We're getting to a stage in golf equipment now where there's not too much more that companies can do in terms of generating distance, so now it is just as important to pay attention the looks and refining the head.
The SIM2 Max has a slightly more compact head than the OS, and you can see that there's a slight difference in loft between the two models particularly in the shorter irons, with the wedge around 1.5 degrees stronger in the OS. The Speed Bridge also becomes visible in the longer irons so if you're easily distracted by head designs at address then it may be worth thinking about.
The Max iron is not quite as loud as the OS but I have to say that both SIM ranges in the last two years have really improved upon the sound of the M5 and M6, so the Echo Damping is doing it's bit.
TaylorMade are promising forged-like feel with these irons but I have to say both the SIM2 Max and Max OS are like night and day in comparison to the P7MB or P7MC that I tested last year, so I'm not too sure about that claim...
With a club like this, you'd be expecting to get plenty of distance without having to put in any more effort than usual, and that is pretty much what I saw during my testing.
They're easy to hit, they launch easily and there's plenty of forgiveness so that it feels as if the club does the work for you, which to the type of golfers these irons are aimed at, is a brilliant thing.
My Trackman session showed that I was able to achieve a very decent average carry distance of 150 yards with a 6 iron, topping out at 160 carry on a good hit which is exactly what you'd expect to see.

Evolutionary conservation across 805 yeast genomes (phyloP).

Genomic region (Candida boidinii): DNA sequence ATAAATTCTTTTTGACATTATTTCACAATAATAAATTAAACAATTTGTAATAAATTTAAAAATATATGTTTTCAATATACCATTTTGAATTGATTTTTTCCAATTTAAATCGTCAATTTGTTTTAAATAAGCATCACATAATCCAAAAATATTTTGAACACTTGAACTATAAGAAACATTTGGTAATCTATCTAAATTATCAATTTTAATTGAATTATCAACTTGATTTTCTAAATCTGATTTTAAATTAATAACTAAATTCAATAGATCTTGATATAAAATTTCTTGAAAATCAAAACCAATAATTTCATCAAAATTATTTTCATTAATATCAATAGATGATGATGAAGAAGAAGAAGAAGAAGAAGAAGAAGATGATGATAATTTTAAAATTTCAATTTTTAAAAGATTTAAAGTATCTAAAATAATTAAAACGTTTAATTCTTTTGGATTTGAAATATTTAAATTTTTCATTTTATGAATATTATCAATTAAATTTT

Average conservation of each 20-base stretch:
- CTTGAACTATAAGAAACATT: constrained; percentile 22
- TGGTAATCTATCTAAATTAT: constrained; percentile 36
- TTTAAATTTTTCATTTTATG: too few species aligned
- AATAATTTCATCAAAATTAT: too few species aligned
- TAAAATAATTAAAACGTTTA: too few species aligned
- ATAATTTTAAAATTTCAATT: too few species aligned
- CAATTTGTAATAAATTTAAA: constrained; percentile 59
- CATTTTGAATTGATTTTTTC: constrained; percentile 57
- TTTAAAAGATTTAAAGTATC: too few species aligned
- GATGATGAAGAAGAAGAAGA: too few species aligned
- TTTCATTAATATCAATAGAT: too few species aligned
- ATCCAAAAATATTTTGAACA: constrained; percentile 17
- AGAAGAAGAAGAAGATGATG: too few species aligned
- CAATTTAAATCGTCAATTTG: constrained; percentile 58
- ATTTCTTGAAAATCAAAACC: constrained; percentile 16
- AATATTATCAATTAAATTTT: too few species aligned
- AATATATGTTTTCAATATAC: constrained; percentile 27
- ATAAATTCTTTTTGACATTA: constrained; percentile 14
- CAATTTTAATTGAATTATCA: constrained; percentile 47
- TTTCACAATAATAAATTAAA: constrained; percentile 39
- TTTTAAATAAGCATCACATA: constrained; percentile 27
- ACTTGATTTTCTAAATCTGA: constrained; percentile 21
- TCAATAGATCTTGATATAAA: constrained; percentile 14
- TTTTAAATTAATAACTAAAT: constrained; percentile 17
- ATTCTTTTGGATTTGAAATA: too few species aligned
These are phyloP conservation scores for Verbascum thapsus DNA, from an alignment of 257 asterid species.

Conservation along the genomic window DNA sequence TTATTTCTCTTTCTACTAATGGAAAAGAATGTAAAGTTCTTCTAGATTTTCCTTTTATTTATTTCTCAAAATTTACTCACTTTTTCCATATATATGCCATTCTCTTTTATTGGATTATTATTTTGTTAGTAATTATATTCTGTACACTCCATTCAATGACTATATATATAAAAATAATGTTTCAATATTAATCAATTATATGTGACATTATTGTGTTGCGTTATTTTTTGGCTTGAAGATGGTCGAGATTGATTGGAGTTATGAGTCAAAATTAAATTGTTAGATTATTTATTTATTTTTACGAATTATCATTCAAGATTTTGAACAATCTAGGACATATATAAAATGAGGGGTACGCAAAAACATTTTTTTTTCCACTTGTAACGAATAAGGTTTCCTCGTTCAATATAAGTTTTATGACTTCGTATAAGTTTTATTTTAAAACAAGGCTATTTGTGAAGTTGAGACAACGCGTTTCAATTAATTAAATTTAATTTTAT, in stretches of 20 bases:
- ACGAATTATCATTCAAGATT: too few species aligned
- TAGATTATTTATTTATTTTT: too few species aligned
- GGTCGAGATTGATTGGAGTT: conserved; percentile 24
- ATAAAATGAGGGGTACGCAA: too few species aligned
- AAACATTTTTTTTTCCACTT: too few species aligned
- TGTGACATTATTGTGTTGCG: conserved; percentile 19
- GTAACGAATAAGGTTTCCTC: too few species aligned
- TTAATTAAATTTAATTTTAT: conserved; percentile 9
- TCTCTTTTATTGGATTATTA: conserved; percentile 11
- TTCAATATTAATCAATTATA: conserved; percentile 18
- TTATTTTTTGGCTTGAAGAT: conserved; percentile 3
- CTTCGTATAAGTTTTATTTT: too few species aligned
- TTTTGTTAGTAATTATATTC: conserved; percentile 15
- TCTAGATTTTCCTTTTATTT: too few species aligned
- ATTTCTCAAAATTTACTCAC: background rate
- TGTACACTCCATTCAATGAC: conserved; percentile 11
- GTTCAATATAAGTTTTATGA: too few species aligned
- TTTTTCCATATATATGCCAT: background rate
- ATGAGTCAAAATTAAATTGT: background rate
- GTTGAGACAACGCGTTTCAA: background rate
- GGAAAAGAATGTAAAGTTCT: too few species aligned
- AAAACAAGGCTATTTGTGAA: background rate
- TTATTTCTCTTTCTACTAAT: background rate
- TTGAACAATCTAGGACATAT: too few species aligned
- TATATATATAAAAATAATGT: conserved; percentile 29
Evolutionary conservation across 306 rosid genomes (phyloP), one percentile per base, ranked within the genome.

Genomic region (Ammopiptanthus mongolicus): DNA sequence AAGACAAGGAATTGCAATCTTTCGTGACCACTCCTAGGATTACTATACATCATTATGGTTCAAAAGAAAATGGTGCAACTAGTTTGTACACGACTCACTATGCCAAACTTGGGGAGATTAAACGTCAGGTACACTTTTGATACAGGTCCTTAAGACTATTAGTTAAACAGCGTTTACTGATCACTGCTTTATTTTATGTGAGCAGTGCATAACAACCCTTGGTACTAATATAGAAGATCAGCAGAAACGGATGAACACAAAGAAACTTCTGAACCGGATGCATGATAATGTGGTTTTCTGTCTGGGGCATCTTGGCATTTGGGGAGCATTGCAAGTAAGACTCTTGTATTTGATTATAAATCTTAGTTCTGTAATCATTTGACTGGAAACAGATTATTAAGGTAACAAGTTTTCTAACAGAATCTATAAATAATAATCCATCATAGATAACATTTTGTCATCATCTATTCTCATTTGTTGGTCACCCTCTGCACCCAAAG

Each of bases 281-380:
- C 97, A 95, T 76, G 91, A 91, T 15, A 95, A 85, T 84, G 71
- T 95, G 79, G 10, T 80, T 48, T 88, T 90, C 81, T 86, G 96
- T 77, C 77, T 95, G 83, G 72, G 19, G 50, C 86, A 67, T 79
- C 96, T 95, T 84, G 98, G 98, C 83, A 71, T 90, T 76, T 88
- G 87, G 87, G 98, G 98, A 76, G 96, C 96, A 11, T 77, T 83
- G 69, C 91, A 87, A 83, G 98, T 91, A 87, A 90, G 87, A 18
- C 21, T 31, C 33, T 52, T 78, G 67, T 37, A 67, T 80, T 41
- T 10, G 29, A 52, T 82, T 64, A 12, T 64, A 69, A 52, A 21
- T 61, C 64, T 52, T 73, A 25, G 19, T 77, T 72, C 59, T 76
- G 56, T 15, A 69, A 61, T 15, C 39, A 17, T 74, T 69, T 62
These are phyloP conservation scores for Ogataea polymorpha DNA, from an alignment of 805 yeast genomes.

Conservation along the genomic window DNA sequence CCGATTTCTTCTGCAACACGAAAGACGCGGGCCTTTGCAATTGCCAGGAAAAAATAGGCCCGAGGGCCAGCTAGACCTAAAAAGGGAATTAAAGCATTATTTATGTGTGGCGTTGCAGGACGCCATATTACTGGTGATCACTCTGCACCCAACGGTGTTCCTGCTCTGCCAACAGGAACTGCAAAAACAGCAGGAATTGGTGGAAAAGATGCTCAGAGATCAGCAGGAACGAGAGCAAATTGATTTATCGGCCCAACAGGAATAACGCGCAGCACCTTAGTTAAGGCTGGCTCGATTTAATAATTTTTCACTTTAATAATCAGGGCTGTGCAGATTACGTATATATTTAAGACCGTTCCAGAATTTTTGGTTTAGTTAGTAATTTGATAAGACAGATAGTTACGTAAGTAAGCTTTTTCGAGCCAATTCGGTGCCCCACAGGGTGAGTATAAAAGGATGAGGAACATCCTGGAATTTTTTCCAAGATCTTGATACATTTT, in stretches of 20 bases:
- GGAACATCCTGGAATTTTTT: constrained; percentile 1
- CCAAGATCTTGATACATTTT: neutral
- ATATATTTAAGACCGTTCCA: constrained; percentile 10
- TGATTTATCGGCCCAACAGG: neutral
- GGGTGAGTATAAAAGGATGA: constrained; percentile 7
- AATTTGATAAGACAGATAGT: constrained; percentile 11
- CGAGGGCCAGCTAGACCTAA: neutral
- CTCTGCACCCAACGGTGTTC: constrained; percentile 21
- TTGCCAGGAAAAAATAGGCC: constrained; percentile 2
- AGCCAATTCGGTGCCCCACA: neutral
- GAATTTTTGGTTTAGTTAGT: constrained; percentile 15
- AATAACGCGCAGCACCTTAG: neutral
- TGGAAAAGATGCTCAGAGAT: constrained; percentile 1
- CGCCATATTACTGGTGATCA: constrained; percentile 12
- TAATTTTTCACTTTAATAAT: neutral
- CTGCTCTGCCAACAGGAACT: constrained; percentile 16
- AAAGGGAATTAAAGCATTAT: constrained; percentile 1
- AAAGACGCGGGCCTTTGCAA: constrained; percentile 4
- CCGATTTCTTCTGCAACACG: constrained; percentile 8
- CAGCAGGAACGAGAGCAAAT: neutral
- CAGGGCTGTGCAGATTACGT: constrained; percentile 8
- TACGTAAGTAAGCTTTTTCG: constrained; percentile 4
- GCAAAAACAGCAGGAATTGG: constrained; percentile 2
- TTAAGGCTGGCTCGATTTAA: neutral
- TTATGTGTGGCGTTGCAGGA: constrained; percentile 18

I was also impressed to see that the spin rate was averaging nearly 5500rpm which gives you more confidence of being able to hold a green with your approach shots. It's not very long ago that you'd see spin rates below 4000rpm with long irons in this type of game improvement iron.
Out on the course, I felt confident with these clubs and less fearful of the left strike with the SIM2 Max than with the SIM2 Max OS, which is chunkier and a little more offset. I found shaping them easy enough and so I decided to put them to the test in a number of different scenarios.
Scenario 1 - Downhill lie, with the ball below my feet. My 4 iron flew low, with a cut flight, and the most impressive thing for me was the distance I was able to hit it. 160 carry with 4 iron outside in the wet winter weather was no problem at all.
Scenario 2 - A tee shot on the 10th at Prestbury GC, using an 8 iron from 130 yards downwind to a left flag. I played for a slight draw which I managed and it landed safely on the green, a reassuring sign that you can still maintain some distance control.
Scenario 3 - Pitch shots from 85 yards into the 11th green. There felt like a nice stability to the face and flight was straight, with a nice easy spring at impact. The greens were wet so that ball stopped within a yard or two, although you'd probably expect to get a little more spin with a more bladed iron that has weaker lofts.